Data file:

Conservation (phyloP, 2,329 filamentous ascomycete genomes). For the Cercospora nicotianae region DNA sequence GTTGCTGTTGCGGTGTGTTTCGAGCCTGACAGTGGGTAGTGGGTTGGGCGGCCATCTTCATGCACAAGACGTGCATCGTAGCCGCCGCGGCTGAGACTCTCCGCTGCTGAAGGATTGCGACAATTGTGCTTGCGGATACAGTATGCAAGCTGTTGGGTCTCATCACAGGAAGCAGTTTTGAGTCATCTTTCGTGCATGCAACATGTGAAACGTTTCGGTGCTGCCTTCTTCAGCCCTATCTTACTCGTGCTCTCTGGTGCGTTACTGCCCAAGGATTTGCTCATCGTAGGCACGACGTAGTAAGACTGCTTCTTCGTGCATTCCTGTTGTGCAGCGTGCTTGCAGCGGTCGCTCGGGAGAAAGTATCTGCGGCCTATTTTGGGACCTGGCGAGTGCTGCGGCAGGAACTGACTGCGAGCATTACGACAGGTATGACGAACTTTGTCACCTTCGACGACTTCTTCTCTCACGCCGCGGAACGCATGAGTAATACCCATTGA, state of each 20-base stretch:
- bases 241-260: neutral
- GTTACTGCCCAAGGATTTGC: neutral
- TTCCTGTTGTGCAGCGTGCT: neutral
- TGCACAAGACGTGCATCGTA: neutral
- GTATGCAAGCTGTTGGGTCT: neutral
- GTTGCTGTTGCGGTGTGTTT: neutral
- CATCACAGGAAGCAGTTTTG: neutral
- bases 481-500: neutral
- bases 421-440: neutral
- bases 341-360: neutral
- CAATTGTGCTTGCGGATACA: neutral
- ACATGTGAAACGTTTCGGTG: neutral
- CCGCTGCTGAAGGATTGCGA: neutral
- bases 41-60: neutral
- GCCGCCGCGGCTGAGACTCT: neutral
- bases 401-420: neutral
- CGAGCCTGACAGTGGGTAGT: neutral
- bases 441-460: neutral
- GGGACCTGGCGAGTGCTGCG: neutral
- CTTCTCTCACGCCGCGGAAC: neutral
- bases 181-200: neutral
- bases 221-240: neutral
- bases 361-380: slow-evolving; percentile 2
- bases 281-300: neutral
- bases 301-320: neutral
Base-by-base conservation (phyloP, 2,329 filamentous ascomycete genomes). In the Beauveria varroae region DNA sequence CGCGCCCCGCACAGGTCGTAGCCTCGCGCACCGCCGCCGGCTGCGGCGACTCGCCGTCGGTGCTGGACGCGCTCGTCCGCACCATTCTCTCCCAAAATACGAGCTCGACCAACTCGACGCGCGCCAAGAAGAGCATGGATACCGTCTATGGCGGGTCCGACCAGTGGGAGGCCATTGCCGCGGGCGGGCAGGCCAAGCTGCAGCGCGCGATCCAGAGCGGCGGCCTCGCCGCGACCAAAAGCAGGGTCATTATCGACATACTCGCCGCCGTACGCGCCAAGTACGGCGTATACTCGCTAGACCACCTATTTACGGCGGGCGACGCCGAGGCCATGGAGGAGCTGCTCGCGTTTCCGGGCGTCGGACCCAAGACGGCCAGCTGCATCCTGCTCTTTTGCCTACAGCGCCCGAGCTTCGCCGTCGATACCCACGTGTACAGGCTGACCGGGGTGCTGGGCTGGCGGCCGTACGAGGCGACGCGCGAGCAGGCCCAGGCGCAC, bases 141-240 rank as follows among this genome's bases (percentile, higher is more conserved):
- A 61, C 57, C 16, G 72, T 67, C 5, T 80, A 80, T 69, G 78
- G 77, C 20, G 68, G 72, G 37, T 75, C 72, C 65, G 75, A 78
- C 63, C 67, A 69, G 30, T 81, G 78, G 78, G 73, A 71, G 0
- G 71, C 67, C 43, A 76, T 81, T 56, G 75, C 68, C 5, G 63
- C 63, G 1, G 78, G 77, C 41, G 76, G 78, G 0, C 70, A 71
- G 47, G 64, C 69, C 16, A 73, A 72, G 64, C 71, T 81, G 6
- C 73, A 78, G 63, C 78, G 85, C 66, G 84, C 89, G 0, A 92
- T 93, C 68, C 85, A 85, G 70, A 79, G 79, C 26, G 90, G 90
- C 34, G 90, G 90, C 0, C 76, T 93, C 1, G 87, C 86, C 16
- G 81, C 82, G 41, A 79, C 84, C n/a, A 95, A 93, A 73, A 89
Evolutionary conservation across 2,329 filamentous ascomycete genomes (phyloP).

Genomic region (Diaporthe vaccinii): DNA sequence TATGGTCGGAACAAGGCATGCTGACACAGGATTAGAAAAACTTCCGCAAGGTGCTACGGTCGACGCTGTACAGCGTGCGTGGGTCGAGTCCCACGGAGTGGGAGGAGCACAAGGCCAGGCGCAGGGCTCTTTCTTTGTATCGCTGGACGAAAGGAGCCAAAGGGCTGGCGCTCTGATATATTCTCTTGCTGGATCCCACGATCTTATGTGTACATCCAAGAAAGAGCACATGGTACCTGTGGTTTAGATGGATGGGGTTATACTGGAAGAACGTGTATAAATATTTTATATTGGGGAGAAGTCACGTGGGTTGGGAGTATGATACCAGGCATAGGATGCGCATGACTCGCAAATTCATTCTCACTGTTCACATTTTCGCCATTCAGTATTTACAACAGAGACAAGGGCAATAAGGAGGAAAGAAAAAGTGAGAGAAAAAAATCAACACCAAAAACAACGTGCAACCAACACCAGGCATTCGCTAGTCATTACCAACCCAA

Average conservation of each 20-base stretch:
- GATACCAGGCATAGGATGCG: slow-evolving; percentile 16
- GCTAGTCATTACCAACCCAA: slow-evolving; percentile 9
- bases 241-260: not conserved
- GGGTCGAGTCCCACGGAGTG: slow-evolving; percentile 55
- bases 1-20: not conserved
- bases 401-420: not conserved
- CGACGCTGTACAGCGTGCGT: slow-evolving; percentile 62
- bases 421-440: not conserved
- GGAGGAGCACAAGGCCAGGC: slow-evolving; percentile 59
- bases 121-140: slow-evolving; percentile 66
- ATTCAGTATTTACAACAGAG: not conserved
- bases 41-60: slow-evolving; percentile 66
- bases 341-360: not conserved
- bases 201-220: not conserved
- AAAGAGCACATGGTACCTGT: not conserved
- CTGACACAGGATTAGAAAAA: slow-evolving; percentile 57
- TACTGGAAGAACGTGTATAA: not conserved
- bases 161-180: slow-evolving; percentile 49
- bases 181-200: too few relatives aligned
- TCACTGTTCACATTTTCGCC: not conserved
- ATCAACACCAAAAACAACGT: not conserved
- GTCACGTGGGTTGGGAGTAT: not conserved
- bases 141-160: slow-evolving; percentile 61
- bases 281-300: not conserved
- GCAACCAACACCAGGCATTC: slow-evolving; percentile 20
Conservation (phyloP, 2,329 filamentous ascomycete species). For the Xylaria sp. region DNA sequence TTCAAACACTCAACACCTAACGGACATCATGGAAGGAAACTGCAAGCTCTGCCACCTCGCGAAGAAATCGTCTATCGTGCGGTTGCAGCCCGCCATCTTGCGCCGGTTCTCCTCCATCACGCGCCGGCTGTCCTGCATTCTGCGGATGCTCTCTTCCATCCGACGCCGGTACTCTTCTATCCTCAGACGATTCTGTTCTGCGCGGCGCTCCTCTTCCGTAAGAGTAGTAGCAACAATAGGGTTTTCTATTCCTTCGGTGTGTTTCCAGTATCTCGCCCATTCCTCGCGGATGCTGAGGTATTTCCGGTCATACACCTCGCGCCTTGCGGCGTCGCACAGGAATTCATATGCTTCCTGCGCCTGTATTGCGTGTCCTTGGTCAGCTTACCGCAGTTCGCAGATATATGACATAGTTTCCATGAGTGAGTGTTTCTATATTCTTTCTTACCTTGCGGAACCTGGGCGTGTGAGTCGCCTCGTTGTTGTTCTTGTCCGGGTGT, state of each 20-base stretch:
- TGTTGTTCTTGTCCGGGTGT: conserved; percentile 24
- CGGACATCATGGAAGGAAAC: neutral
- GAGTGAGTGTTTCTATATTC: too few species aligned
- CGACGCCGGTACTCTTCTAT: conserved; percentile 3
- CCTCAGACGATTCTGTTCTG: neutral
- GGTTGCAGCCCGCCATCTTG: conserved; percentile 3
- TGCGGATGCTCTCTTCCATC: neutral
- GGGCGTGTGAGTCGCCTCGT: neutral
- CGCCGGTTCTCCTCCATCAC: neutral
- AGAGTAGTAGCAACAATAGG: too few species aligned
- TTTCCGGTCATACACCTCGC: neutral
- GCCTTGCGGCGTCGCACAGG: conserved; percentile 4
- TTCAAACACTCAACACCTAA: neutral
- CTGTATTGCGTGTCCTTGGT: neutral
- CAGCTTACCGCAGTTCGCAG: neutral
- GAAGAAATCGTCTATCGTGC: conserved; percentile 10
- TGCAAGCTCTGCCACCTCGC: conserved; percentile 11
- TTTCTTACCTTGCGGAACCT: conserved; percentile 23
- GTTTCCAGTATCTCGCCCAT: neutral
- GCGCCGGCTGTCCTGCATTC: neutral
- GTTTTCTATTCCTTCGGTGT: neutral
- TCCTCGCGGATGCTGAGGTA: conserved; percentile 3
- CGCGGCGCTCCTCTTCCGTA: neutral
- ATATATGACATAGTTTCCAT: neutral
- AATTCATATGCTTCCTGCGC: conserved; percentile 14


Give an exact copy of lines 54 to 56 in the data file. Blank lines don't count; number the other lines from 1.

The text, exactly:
- bases 201-220: not conserved
- AAAGAGCACATGGTACCTGT: not conserved
- CTGACACAGGATTAGAAAAA: slow-evolving; percentile 57